I've had this book on my shelves for a few years, but I only got around to reading it after watching Studio Ghibli's gorgeous adaptation, 'The Secret World Of Arietty'. I wasn't sure what to expect, but what I got was a tougher, more tender novel than its premise - little people who live underfoot and steal everything they need from human beings - necessarily suggested. This is a meticulous, honest book that doesn't condescend to its intended audience. The characters are all flawed, believable, I've had this book on my shelves for a few years, but I only got around to reading it after watching Studio Ghibli's gorgeous adaptation, 'The Secret World Of Arietty'. I wasn't sure what to expect, but what I got was a tougher, more tender novel than its premise - little people who live underfoot and steal everything they need from human beings - necessarily suggested. This is a meticulous, honest book that doesn't condescend to its intended audience. The characters are all flawed, believable, even endearing with one exception. The miniature world of the borrowers is described in creative, convincing detail. The borrowers are very small people; their little hidey holes are scaled down to their own size and its only when Arietty goes on an expedition into the outside world with her father that she realises how small they really are: 'Swiftly he ran - as a mouse runs, or a blown dry leaf - and suddenly she saw him as 'small'. But she told herself, 'He isn't small, he's half a head taller than mother..' Arietty's first encounter with the little boy who has come to stay in the house is brilliant; it's both a meeting between two children and between creatures from worlds that are alien to each other. Her mother's reaction when the boy pries open the roof of their tiny house is another piece of fine writing: 'Homily screamed then. But this time it was a real scream, loud and shrill and hearty; she seemed almost to settle down in her scream, while her eyes stared up, half interested, into empty lighted space.' This is a well-written, imaginative and moving novel by any standards. Writing for young readers - and I imagine that this book's natural audience would be between Arietty's age - 14 - and the human boy's - 10 - doesn't have to be a matter of writing down, and this is a good example of how to get it right.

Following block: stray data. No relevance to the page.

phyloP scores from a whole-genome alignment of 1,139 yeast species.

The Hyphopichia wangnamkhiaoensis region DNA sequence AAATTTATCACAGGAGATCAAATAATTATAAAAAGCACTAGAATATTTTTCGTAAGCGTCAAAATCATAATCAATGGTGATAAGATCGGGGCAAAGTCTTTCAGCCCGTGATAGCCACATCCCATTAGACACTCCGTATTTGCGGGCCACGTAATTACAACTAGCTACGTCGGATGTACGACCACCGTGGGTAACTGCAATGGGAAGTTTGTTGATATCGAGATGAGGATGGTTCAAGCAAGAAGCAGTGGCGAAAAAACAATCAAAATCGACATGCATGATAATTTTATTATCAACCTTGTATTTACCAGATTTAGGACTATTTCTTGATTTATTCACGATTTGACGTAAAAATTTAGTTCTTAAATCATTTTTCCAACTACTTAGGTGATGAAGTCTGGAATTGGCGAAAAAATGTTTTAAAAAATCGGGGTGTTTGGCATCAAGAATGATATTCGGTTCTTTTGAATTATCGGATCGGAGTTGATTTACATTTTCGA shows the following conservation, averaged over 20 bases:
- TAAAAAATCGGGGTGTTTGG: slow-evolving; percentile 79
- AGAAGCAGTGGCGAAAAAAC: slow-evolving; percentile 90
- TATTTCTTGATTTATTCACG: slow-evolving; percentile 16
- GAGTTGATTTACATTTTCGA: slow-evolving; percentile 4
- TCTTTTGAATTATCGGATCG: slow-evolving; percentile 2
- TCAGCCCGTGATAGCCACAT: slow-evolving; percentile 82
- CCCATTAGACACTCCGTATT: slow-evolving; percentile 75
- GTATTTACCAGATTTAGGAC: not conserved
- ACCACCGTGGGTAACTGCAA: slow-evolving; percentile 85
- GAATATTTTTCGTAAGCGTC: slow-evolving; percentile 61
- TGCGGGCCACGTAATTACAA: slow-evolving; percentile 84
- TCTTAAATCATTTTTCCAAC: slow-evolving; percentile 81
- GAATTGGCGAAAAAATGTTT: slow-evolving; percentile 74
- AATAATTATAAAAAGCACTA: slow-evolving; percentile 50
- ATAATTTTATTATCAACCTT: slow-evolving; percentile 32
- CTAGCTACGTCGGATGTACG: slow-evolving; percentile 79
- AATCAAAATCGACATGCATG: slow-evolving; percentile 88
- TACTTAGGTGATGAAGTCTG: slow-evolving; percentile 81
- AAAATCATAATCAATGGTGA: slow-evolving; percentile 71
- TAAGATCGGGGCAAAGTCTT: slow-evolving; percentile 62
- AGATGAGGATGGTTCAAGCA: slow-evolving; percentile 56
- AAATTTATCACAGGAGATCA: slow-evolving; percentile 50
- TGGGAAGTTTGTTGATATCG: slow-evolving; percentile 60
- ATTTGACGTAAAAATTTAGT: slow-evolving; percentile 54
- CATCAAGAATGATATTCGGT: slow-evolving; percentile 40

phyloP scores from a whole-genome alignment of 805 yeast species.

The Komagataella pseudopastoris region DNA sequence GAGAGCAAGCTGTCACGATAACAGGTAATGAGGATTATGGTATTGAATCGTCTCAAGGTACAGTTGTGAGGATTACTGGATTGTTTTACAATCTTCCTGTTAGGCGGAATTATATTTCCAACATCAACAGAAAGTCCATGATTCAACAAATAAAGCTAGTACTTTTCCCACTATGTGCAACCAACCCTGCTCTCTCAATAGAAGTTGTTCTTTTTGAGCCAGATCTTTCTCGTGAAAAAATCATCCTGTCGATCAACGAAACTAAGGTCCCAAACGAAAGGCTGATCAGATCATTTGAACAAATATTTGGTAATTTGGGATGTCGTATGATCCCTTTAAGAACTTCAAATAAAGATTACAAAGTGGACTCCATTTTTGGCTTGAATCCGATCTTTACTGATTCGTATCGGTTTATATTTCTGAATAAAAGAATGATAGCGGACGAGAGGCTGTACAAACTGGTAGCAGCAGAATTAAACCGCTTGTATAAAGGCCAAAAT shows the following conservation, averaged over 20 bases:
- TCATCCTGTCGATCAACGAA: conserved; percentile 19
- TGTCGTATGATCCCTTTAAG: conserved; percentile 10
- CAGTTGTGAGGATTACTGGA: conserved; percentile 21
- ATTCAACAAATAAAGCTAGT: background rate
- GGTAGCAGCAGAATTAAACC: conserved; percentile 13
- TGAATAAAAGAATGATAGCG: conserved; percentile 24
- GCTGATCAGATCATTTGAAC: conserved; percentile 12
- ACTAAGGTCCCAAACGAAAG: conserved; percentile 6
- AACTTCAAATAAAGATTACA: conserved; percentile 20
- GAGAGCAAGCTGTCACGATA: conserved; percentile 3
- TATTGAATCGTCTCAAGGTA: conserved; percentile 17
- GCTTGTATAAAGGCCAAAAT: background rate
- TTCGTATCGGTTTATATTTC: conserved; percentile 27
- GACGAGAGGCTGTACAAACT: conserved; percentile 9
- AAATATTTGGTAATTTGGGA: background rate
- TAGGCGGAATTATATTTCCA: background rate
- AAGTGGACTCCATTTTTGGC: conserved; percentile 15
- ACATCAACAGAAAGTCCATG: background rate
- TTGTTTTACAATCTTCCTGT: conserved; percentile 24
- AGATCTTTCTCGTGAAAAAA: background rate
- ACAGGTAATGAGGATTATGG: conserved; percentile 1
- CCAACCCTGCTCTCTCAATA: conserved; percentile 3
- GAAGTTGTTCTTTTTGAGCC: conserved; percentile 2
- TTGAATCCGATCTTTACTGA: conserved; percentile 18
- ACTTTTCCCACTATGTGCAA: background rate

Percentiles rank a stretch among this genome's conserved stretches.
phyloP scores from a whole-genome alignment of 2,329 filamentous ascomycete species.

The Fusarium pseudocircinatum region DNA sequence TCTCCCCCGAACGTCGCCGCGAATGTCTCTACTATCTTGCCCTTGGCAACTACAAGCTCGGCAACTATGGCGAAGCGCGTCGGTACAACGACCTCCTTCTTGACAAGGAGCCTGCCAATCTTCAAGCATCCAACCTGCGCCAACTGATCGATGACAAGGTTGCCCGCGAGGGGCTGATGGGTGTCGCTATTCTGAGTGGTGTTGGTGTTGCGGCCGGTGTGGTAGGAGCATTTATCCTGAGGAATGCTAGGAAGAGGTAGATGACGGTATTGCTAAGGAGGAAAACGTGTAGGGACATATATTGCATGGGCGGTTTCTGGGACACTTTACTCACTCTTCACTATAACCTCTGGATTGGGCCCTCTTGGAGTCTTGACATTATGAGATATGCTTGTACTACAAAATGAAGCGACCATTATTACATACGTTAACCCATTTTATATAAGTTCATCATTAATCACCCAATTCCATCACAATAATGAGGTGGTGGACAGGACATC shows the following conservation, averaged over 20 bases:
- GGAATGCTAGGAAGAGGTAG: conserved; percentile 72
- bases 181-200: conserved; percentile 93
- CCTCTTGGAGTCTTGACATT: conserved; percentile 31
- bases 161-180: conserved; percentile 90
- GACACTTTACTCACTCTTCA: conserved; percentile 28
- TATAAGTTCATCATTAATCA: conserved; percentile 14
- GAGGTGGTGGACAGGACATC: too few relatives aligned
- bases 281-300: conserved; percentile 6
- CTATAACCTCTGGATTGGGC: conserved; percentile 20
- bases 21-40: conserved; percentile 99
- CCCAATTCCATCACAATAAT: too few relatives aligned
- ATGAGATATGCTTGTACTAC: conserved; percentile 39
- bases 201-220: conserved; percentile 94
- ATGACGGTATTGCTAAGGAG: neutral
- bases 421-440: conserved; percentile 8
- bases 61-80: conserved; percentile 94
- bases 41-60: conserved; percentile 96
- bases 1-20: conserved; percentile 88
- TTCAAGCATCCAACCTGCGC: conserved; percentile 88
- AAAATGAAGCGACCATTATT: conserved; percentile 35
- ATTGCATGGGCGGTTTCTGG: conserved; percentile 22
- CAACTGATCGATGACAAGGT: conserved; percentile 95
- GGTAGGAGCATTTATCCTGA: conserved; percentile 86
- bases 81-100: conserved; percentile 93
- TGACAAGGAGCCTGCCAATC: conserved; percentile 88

4. 5 out of 5

    Jennifer

    More than just loving the story in this book I liked the idea of it. You had people that were smaller than a child being intelligent and resourceful and they were taken seriously. What child wouldn't love that? Plus little people who make furniture out of buttons and thimbles - it's just too cute.

  5. 4 out of 5

    unknown